The reason I steared away from using the memory card was I feel that adding another $60-80 onto my cost was something I wanted to stay away from. And the CD's are re-writable, and I can use them for permanent storage.
Another reason for choosing the Mavica line was the size of the LCD screen. These newer small screens are so small its hard for me to tell the quality of the picture until I process it on my computer.
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Old Dec 6, 2003, 10:00 PM   #4
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Kat:

Did my last post make sense? Your Mavica is taking the photos at 640x480 resolution, so the file sizes are small (but this is plenty of resolution for auction listings).

You can also take photos at lower resolutions with most newer models, too. So, you can get a LOT of photos at lower resolution on a very inexpensive memory card (that you can reuse over and over -- just like you'd reformat a floppy disk).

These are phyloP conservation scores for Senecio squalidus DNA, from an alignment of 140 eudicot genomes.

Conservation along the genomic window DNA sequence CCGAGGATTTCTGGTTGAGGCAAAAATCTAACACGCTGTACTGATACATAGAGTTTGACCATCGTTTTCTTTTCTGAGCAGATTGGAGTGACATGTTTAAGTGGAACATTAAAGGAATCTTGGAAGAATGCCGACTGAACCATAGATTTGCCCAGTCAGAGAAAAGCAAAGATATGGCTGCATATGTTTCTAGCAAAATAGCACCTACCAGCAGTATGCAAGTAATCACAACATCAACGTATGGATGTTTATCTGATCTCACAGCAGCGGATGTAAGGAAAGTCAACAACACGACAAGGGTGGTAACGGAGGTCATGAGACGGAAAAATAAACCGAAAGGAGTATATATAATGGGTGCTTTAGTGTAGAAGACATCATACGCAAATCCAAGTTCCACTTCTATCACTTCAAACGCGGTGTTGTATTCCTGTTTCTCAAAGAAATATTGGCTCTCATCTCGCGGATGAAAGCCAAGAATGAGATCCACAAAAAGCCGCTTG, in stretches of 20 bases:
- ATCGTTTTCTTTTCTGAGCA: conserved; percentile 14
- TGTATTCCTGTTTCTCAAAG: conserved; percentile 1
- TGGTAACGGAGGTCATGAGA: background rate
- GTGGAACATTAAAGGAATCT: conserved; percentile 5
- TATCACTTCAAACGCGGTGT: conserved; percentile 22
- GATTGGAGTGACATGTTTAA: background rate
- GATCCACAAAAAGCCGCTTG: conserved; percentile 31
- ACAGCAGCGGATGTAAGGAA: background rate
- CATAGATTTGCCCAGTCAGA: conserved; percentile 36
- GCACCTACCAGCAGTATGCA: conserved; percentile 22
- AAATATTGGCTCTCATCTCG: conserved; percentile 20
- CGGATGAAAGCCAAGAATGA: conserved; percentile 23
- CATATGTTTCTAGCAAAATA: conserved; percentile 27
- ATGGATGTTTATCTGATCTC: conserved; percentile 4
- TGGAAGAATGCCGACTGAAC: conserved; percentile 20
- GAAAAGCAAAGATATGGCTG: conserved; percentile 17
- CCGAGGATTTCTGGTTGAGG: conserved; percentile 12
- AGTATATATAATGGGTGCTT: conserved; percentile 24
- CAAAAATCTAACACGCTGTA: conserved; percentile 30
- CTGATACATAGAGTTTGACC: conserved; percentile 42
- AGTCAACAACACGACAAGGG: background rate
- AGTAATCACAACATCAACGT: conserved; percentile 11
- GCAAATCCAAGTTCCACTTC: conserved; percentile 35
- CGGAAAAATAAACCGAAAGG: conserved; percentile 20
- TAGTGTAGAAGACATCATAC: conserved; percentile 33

The difference, is that the Tiny Memory Cards have MUCH more space available than on a floppy disk.

There is no advantage to using media like Floppy Disks, unless you want permanent storage of the photos, away from your PC (in which case a CD Writer is preferred anyway). Also, the solid state Memory Cards are dramatically faster. The look just like any other disk drive when the camera is attached to your PC, too. Your PC would need USB Ports. But, if it doesn't have USB, it's cheap to add (under $20.00 for a high speed USB port card).

Give us a better idea of your lighting arrangement for the photos, and what kind of PC and Operating System you have (Windows 98, etc.).
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Old Dec 6, 2003, 10:08 PM   #5